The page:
Canada's housing industry is thrilled with the government's new budget, which provides up to $7.8 billion in tax relief and funding for everything from home renovations to housing for low-income seniors. From First Nations housing to first-time buyers' incentives, there's something for almost everyone.
The Conservative government came through on its election promise to help first-time buyers with closing costs such as legal fees and land transfer taxes. A tax credit worth up to $750 will be made available for first-time buyers, as well as existing homeowners who buy a more accessible or functional home and qualify for a Disability Tax Credit.
The government has also increased the amount that first-time buyers can withdraw from their Registered Retirement Savings Plan to buy a home, from $20,000 to $25,000. The popular Home Buyers' Plan was introduced in 1992 but the amount that could be withdrawn tax-free had not changed since then. The Canadian Real Estate Association (CREA) says in a news release that the plan "has not had the same impact and relevance it did 16 years ago, when the original $20,000 limit represented 13.3 per cent of the average home price, versus about 6.5 per cent in 2008."
Now two first-time buyers purchasing a home together, such as a married or common-law couple, will be able to withdraw up to $50,000 from their RRSPs to purchase a home.
To stimulate the residential construction industry, there's a new 15 per cent income tax credit for home renovation work performed between January 27, 2008 and February 1, 2010. The credit applies to expenditures exceeding $1,000 but not more than $10,000, and provides up to $1,350 in tax savings.
This credit is "family based" – a family is considered to be an individual and their spouse or common-law partner, who can share the credit.
Routine repairs or maintenance such as lawn fertilization, cleaning and snow removal are not eligible for the program. But the credit can be used for such things as renovating a kitchen or bathroom, finishing a basement or building a deck, and it can be used for houses, cottages or condominiums.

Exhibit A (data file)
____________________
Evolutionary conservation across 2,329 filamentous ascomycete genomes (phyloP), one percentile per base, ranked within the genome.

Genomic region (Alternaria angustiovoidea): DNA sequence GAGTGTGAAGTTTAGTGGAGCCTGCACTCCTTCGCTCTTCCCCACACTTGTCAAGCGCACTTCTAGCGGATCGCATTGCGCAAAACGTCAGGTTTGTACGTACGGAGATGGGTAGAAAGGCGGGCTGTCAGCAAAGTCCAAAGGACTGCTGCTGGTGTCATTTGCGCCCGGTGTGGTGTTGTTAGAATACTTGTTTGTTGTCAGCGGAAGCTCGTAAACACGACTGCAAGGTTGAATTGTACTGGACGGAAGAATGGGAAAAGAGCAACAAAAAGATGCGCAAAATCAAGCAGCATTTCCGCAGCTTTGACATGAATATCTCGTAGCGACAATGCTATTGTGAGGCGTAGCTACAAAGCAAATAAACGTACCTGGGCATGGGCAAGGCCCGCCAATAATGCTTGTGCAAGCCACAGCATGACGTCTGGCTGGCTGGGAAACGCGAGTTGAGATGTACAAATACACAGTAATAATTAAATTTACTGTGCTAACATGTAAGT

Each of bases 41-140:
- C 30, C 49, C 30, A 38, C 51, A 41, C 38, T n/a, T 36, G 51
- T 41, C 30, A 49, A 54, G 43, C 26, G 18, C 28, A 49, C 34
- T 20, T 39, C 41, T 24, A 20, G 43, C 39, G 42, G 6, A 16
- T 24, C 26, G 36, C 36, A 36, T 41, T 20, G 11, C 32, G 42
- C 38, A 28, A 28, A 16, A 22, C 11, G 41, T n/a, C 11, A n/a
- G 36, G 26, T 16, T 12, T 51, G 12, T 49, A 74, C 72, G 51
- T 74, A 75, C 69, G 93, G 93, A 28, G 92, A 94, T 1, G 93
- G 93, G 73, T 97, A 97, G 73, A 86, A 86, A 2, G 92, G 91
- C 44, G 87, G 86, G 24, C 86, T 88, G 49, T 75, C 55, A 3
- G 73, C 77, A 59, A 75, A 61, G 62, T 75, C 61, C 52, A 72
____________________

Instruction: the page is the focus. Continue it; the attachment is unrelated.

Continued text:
The budget provides this example of how the credit could work: "Sally and Ed … decide to replace their windows and improve the insulation in their home in 2009, incurring $10,000 in expenditures. After taking account of the $1,000 minimum threshold, a 15 per cent credit will be available on $9,000 in eligible expenditures, providing tax relief of $1,350." The government expects this program will cost $500 million in 2008-09 and $2.5 billion in 2009-10.
"The use of tax credits will make the program of interest to many Canadians who own their home," says CREA president Cal Lindberg. "But the success will be tied in part to the availability of savings or credit, since the expense has to be paid before the tax credit is issued."
The budget also builds on the existing ecoENERGY Retrofit program, which provides property owners grants of up to $5,000 to offset the cost of making energy-efficiency improvements, such as upgrading insulation or installing a new furnace. Homeowners will be able to take advantage of both this program and the new Home Renovation Tax Credit for eligible work.
Social housing is getting a huge boost in the budget. A one-time investment of $1 billion over two years has been pledged for renovations and energy retrofits for up to 20,000 social housing units, but it must be on a 50-50 cost-shared basis with the provinces.
The Conservatives have promised $400 million over two years for housing for low-income seniors, and $75 million over two years for the construction of housing for those with disabilities – also to be cost-shared with the provinces. Another $400 has been pledged to support on-reserve First Nations social housing projects, and there is also money for social housing in The Yukon, the Northwest Territories and Nunavut.
The government is providing up to $2 billion over two years in low-cost loans to municipalities to invest in infrastructure projects such as sewers and waterlines. This money can be used to fund their contribution to cost-shared federal infrastructure programs.
Michael Atkinson, president of the Canadian Construction Association, says, "Our industry is pleased the government recognized that the best and quickest way to get Canadians back to work is through investments in infrastructure – every billion dollars invested means more than 11,500 jobs."
The Chartered Accountants of Canada gave the government a "B-plus" rating on the budget, and were particularly pleased with the Home Renovation Tax Credit and other tax cuts that were announced. But institute president Kevin Dancey also offered a note of caution that the incentives can't last forever.
"There is uneasiness any time a government turns to deficit financing but these are extraordinary times," he says. "Driving down debt levels is like dieting. It is much easier to put the weight on than it is to take it off. For government, it is much easier to spend than it is to reduce the debt load. It will be important for the government to get back on its diet with a focus on debt reduction once times improve."